Grayscale Bitcoin Trust is the largest publicly traded bitcoin investment fund in the world. It holds about 3.4% of all outstanding bitcoin, with approximately $15 billion in assets under management, tens to hundreds of millions of dollars in daily trading volume, and nearly one million investor accounts in the United States.

Media Coverage: Understanding Grayscale’s victory in spot bitcoin ETF case

  • Block: Defending Terms of Service Against Discrimination Claims

Block, Inc., (formerly Square, Inc.) in White v. Block, an important lawsuit for numerous internet services companies facing claims of discrimination regarding their terms of service. Plaintiff Robert White, a bankruptcy attorney, claimed that Square’s terms of service, which excluded accepting payments in connection with certain businesses and business activities, including bankruptcy attorneys, discriminate on the basis of occupation and thus violate the Unruh Civil Rights Act.

The case has a long procedural history, dating back to 2015, and involves multiple appeals at both the Ninth Circuit and California Supreme Court, where we were appellate counsel on the issue of standing. Numerous technology companies, such as Google, PayPal, Microsoft and Facebook, weighed in via the Internet Association in an amicus brief, reflecting the importance of the issues involved. The California Supreme Court held that to bring a claim like White’s against a web-based service, the plaintiff must allege that they visited the business’s website with the intention of making use of the business’s services and encountered discriminatory terms. The Court held that White’s allegations satisfied that standard, but emphasized that it was not addressing whether White’s claim of occupational discrimination was cognizable.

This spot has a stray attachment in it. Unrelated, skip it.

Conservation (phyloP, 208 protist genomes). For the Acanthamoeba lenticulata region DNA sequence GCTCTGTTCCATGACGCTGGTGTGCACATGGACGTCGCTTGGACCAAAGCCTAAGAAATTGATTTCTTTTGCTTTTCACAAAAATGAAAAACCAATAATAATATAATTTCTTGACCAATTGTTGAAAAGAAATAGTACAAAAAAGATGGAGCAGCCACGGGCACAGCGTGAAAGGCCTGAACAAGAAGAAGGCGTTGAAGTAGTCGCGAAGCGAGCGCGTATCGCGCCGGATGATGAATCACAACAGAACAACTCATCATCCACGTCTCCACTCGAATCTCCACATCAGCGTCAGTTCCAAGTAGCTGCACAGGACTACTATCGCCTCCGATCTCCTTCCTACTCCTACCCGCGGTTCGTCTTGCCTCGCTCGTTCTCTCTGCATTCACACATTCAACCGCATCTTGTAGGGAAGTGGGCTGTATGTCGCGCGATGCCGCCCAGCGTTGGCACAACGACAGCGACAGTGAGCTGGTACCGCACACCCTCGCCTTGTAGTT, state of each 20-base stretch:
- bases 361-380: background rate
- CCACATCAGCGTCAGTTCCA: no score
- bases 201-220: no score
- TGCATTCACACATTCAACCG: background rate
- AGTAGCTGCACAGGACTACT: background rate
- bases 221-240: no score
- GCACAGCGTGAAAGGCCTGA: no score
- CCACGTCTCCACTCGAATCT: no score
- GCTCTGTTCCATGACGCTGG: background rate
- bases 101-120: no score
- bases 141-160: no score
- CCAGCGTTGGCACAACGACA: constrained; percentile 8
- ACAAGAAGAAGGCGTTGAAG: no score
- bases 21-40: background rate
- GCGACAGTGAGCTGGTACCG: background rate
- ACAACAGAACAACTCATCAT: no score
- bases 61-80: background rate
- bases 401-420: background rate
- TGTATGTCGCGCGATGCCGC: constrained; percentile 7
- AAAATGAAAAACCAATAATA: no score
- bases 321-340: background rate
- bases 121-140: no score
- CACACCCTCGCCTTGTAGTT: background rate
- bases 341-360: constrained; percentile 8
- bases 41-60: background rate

On remand, White voluntarily dismissed his federal complaint to refile in state court. We filed a demurrer arguing, inter alia, that White had failed to allege intentional discrimination on the basis of his status as a bankruptcy attorney, and that facially legitimate justifications underpinned Block’s terms of service. The San Francisco Superior Court agreed, dismissing the complaint on both grounds without leave to amend. White appealed and the California Court of Appeal, First District, heard the argument in July 2021.

The Court’s opinion, issued in July 2022, affirmed, finding that the terms of service were focused on transactions, not personal characteristics, and that Block had a legitimate business interest in avoiding the legal and financial risks associated with bankruptcy and debt collection payments.


Jonathan H. Blavin
Carolyn Hoecker Luedtke


MTO Corporate Team Represents Sean Parker and Prem Akkaraju in Transformative Stability AI Investment

Munger, Tolles & Olson’s corporate group represented Sean Parker and Prem Akkaraju in a transaction that will result in new leadership and control of Stabil...
Read More

Munger, Tolles & Olson Secures Significant Defense Win in Nationwide Social Media Litigation

Munger, Tolles & Olson secured a major defense win for Snap when a Los Angeles Superior Court judge ruled that four public school districts cannot proceed wit...
Read More

Munger, Tolles & Olson’s Nate Sussman Authors Article on Generative AI and the Legal Profession

Munger, Tolles & Olson attorney Nate Sussman has authored an article titled “Two Open Questions as Generative AI Spreads Through the Legal Industry,” publ...
Read More